Growing Autoflowers Outside
When you grow outdoor marijuana plants, you’ll want to grow them in a predictable, safe environment. Since the elements outside are not always predictable, starting your baby plants indoors is the best way to go. Young marijuana plants – whether they’re autoflowers or the more regular photosensitive plants – are always vulnerable in their first stages. This is especially true when going from a seed to a young seedling. Gardeners who coddle their baby plants a little bit are usually better off later in their plants’ lifetimes as well. Giving your grow season a healthy start is the best way to ensure you grow healthy plants that produce plenty of weed in the end.
It starts with germination. This is when the little plants pop out of their shells when given a bit of water. Germinating autoflower seeds is the same process as germinating other kinds of seeds. The differences come a little bit later. There are a few methods for germinating your seeds. You can put the seed directly in the soil, you can soak it in water until it cracks open, you can use a wet paper towel or cotton pad to do the job, or you can soak your seed in water then plant it in a peat moss jiffy pellet, which is the method we recommend.
The soil germination method
This low-maintenance method keeps the roots protected from the very start. Simply make a small hole in the soil with a pencil, put the seed in the hole, and cover it over. Get the soil moist by spraying it with water, and keep the temperature at 72 degrees Fahrenheit. Keep the soil moist, and in less than a week, you should see some green popping up out.
The water method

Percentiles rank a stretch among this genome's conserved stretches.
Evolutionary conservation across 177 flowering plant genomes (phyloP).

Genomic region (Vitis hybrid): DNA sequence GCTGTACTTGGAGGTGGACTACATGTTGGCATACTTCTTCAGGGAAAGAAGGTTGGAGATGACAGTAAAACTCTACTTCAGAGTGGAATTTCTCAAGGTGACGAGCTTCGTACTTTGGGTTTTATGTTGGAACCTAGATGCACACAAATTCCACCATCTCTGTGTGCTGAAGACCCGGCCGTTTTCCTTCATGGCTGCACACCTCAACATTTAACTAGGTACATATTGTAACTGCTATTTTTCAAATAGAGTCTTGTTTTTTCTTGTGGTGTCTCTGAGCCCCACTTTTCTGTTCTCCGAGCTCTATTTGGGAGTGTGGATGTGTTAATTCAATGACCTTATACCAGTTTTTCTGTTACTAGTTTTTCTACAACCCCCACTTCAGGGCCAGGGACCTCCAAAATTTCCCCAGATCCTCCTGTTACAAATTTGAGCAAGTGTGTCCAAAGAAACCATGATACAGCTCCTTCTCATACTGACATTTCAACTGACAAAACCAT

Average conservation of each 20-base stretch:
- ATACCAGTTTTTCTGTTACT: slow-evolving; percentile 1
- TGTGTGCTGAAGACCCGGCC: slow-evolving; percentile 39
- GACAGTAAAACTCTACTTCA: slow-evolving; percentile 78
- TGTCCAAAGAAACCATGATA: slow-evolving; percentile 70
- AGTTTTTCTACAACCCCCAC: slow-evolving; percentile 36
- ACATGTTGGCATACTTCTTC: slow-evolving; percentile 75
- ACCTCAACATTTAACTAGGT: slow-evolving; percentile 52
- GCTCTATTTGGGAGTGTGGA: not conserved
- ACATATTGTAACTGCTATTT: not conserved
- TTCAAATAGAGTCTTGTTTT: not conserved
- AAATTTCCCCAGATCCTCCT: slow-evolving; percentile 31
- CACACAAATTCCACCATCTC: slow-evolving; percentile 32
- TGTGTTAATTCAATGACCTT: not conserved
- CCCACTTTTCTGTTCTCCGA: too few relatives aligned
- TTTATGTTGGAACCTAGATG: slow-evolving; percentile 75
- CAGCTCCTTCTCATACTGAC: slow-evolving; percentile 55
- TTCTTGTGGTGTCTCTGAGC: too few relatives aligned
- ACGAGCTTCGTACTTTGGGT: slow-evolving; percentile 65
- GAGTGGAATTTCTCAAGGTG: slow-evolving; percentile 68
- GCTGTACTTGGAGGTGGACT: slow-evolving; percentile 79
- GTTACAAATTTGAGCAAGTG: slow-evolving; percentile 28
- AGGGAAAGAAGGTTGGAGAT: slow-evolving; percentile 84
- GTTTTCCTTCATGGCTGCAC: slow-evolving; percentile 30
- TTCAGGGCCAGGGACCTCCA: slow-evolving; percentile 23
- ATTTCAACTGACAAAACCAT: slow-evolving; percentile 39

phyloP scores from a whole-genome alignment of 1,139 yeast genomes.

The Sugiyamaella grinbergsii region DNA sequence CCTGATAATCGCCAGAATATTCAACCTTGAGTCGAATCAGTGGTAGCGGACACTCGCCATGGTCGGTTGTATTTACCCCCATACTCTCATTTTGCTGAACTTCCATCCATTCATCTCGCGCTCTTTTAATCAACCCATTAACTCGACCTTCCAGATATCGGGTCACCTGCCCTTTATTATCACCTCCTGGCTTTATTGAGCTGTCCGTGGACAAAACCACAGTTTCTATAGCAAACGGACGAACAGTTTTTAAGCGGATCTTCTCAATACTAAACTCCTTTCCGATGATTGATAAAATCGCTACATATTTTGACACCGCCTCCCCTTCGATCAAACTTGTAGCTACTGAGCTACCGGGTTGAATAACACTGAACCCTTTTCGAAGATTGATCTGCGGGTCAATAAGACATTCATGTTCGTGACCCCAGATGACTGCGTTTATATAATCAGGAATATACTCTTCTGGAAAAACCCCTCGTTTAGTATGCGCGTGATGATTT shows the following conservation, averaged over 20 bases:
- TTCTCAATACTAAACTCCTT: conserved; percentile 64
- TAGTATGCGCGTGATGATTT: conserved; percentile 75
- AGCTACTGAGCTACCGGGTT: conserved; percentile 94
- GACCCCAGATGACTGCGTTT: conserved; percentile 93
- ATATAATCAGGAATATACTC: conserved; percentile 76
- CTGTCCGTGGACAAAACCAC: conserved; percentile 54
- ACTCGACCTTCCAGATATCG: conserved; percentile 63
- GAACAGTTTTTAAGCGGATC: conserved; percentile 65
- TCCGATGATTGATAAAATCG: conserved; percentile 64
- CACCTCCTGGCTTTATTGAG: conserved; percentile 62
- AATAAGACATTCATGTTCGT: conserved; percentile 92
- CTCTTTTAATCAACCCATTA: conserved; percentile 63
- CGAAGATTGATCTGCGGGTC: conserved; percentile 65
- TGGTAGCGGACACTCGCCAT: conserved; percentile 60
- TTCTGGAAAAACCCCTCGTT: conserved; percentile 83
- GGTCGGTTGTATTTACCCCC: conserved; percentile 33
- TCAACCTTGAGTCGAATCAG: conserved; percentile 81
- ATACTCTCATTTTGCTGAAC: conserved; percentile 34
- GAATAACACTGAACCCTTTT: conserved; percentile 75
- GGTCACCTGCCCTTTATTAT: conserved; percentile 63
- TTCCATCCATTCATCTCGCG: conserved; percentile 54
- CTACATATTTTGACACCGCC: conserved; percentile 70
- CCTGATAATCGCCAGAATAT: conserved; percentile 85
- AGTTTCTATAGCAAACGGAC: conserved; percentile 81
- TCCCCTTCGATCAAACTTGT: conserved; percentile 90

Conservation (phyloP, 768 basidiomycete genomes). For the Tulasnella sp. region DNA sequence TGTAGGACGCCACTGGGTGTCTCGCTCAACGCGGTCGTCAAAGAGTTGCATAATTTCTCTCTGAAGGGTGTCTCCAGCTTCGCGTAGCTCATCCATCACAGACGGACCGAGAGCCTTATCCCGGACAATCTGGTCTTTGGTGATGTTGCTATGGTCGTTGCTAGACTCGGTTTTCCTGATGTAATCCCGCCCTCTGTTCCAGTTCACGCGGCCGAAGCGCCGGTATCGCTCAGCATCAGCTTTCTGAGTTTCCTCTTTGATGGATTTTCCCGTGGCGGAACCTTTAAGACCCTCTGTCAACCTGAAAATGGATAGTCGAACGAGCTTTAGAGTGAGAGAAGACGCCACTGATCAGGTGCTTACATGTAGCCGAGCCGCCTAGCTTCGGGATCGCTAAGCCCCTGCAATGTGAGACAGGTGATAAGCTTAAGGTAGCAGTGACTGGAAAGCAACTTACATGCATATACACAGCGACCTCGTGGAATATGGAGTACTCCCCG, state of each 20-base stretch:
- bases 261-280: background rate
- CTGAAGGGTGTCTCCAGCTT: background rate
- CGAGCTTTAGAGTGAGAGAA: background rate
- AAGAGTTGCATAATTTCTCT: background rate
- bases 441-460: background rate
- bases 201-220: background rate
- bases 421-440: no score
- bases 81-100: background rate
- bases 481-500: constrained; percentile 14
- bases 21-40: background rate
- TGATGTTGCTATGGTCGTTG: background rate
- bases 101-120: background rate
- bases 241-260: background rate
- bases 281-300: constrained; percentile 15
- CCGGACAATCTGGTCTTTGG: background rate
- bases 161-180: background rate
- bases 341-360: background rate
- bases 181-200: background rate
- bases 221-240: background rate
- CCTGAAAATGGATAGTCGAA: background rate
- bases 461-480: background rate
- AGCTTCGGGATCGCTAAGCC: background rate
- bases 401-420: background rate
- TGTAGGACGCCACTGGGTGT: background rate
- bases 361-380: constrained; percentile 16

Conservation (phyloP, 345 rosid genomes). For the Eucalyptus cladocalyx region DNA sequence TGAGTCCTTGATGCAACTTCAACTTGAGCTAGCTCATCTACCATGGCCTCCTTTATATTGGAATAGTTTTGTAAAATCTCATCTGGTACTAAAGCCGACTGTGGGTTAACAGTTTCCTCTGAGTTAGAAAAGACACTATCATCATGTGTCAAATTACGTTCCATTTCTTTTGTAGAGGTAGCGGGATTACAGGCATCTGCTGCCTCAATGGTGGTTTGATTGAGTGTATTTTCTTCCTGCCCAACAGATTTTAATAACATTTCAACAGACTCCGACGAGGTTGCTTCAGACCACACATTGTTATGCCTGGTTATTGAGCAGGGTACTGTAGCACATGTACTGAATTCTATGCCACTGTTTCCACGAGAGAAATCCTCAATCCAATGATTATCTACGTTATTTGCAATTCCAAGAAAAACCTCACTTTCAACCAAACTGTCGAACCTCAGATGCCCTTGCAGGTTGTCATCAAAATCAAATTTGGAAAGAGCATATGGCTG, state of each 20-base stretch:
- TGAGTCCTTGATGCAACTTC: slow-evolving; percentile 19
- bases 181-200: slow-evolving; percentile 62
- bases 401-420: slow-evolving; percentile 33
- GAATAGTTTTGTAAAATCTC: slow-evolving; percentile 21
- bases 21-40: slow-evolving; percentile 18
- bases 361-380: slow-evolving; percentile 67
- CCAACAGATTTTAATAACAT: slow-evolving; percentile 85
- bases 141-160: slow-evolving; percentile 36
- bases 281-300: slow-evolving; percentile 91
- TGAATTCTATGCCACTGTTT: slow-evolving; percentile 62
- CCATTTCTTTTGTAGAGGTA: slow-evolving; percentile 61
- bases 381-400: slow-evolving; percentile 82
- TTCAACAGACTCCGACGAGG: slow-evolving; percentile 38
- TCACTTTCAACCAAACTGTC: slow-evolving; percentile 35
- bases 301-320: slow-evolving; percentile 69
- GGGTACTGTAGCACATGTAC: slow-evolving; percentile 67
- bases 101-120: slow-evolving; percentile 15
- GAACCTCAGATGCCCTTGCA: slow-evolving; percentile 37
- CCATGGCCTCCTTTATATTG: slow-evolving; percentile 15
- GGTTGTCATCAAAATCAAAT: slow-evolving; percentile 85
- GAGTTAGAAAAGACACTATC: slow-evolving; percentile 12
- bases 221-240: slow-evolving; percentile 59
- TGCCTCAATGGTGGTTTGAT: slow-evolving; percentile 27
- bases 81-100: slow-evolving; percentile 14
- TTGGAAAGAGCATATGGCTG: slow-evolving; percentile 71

Drop your seeds into water and leave them there. Let them remain for 24-48 hours, long enough for the roots to start showing. This should take less than a week for the whole process overall. The water should be 65 degrees Fahrenheit and kept relatively fresh by changing it every other day or so. You can plant the seeds whenever you like after they’ve cracked open, just make sure to continue to keep the soil moist (but not wet), especially if you plant them on the earlier side. Be sure not to touch any exposed root tips with bare hands. Use a clean spoon to relocate and plant the seed. This method is riskier because fragile root tips can get damaged, and seeds can become water logged and drown if left in water too long.
The paper towel or cotton pad germination method
Grab either two cotton pads or a paper towel and place some of your seeds (if you have more than one) into it (or between the two cotton pads). Spray the towel or cotton pads with water so that they are moist. Make sure the temperature is always at about 72 degrees Fahrenheit and stick the seeds and their wrappings under an upside-down bowl. You could also place them between two plates, or inside a Ziploc bag. The seeds will crack open in a few days, and you can then plant them in the soil. Be careful not to tear or damage root tips that may extend, as they can sometimes entangle in the paper or cotton fibers.
Soaking and planting in peat moss jiffy pellet
This is the method we recommend for customers at a Pot for Pot. Soak your seed in a glass of neutral pH (or bottled) water for 12-24 hours, but do not exceed 24 hours. If a root tip pops out, do not touch it with bare hands. Instead, use a clean spoon to move your seed. After soaking your seed, expand your jiffy pellet by soaking it in neutral pH (or bottled) water for about 10-15 minutes or until fully expanded. Drain excess water, then plant your soaked seed about one knuckle (1 cm) down into the pellet, being sure to cover it with pellet soil so the seed is in darkness. Keep your pellet moist but not wet, give it 2-7 days, and you should see green sprouting above the surface.